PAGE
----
Sometimes national attention can be a double-edged sword.
The runner-up in a business plan contest at the University of Richmond has run into some unexpected legal challenges and was forced to close down operations days after getting thousands of clicks from a New York Times blog piece.
Hoongle, a search engine that donated money generated by advertising to charity (think of it like the Newman’s Own brand of Yahoo or Google) was the brainchild of two UR students. Richmond BizSense first mentioned the company Monday in a story here.
The startup won $500 to put toward its business and came in second out of 26 pitches.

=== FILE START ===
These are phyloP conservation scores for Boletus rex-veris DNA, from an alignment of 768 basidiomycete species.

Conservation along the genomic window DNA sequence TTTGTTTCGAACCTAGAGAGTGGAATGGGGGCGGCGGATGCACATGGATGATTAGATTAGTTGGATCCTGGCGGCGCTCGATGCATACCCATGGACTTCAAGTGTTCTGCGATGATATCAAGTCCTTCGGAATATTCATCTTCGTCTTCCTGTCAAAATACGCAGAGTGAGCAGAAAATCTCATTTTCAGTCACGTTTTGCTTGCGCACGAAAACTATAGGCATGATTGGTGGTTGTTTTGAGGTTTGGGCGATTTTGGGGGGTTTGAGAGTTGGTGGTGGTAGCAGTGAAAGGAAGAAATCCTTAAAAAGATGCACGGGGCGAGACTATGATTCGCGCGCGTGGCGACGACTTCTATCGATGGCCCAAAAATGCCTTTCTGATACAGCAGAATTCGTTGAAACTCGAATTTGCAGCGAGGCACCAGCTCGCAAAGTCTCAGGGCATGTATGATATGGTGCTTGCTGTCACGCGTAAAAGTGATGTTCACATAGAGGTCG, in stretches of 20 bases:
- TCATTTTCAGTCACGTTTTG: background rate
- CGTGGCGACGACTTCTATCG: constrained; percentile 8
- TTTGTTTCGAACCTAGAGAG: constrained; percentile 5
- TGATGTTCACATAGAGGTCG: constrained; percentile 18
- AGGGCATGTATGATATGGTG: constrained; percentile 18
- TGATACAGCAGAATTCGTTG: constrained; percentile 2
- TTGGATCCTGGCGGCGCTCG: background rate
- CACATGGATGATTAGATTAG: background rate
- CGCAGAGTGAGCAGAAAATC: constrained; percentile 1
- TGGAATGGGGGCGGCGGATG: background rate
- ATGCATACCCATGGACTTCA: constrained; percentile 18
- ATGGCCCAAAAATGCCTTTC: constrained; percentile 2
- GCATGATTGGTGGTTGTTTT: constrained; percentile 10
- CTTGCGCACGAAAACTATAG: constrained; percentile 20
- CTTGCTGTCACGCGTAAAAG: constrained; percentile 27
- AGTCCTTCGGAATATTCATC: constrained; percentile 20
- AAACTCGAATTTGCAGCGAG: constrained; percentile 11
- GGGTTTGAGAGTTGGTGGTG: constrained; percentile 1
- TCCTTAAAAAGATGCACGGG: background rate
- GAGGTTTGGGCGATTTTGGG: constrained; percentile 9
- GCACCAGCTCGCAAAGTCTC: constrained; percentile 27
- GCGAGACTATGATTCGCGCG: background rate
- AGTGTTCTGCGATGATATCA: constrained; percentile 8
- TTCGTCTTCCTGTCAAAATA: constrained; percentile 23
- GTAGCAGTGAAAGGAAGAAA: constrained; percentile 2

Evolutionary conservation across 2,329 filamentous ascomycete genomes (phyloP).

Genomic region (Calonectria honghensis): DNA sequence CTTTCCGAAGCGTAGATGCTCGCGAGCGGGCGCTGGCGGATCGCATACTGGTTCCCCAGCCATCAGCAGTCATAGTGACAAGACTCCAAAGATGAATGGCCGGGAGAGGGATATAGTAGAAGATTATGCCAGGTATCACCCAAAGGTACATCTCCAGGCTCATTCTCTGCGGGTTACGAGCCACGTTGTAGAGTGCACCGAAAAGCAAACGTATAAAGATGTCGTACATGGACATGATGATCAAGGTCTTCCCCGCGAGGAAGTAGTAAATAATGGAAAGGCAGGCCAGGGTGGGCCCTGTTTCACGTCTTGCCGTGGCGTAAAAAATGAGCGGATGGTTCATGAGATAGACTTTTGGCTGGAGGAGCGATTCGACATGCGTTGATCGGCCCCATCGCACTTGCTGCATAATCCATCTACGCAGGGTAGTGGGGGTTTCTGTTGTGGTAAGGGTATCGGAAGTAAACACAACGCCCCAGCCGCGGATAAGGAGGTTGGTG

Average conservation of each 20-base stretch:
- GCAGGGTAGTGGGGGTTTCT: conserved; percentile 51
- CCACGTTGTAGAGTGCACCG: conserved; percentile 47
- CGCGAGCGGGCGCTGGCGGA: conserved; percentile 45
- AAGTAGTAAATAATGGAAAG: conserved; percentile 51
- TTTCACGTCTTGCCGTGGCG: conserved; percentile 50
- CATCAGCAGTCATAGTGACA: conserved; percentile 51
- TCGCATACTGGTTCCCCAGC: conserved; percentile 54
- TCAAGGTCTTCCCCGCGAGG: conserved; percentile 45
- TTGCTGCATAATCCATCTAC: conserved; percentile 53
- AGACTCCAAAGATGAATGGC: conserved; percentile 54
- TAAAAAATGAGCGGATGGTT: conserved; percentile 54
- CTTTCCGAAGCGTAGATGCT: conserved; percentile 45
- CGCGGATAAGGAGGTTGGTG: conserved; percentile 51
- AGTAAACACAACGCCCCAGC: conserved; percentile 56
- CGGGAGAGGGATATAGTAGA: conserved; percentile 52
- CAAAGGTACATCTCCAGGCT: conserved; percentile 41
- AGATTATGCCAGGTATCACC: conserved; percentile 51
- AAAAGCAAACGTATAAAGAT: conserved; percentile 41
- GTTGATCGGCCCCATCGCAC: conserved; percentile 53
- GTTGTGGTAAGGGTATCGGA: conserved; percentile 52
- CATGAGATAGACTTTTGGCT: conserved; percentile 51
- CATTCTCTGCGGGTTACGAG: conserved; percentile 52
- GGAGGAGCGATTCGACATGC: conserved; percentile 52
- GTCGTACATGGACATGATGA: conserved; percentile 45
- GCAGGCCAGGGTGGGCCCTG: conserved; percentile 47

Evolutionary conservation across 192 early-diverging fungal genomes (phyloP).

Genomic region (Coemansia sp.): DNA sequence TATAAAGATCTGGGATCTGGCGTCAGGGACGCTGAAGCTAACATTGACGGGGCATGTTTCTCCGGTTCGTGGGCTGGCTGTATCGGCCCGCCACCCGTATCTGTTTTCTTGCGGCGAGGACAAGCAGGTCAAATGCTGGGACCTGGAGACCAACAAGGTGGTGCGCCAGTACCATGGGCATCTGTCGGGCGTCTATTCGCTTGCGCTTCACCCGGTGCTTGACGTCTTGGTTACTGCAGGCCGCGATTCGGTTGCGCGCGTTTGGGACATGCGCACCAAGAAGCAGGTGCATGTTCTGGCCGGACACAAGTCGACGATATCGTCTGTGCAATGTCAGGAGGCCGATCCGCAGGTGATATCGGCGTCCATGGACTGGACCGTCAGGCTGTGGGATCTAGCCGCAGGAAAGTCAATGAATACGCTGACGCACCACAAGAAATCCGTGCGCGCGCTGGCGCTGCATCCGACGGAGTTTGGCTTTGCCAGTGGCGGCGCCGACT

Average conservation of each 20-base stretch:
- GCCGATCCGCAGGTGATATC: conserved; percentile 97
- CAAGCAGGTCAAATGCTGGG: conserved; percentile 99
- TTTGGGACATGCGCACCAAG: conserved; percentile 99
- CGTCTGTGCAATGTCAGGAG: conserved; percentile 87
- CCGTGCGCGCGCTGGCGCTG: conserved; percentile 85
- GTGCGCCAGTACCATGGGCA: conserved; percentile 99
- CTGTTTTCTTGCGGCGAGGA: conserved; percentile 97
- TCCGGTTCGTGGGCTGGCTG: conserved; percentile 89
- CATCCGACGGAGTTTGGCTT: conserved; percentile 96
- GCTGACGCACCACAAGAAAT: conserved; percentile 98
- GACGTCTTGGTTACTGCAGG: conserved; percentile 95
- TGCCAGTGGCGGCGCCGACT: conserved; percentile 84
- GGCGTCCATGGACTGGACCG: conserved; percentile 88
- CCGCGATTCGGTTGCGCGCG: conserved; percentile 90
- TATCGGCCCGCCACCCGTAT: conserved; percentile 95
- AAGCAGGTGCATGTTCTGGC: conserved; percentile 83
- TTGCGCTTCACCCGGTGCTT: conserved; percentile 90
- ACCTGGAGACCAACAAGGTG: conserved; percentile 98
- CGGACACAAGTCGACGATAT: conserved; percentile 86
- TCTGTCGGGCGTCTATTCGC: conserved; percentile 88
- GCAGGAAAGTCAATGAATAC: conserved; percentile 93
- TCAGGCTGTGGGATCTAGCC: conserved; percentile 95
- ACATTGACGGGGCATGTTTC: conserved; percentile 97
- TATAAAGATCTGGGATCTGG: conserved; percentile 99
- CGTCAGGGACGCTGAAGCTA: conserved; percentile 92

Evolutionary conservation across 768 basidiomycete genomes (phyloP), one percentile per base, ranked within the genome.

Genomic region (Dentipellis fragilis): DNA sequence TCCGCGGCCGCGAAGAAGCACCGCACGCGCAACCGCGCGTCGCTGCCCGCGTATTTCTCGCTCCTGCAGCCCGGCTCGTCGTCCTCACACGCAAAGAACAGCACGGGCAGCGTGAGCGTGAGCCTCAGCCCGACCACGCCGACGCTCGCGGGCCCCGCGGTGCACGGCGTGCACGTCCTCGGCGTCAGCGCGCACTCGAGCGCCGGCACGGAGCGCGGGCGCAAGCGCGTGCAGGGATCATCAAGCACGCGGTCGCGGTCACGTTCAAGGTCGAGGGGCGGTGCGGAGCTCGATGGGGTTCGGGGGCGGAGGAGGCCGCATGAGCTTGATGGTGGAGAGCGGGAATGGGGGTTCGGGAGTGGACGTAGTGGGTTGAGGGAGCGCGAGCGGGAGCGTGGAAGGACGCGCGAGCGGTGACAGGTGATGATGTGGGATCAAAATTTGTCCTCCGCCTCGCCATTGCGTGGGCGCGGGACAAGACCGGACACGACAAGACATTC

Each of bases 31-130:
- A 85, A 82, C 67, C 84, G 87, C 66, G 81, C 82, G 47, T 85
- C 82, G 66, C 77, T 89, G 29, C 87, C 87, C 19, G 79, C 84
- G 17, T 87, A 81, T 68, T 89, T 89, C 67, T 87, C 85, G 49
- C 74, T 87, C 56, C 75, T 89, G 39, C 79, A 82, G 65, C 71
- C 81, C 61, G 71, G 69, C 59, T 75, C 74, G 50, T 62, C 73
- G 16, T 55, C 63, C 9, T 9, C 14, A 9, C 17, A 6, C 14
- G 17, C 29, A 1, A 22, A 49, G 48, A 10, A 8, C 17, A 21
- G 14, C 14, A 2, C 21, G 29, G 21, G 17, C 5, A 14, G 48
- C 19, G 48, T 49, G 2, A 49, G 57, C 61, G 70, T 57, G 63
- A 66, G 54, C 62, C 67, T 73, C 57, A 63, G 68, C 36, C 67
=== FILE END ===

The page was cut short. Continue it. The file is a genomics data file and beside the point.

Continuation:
“We have run into unexpected issues that will prevent the site from functioning as intended,” the website says. “Because of this, the site has grown beyond our means as college students. As a result, we have decided to go offline until we resolve these issues.”
“To date, we raised about $1,500, enough for about 6,000 meals.”
RBS will report more information as it becomes available.
Guess it turned into a “Hoondoggle.”
It would be nice to see some more depth on this report. I can look at their website myself, but the nature of the “unexpected legal challenges” is the intriguing part. Who would want to quell an ostensibly charitable startup business?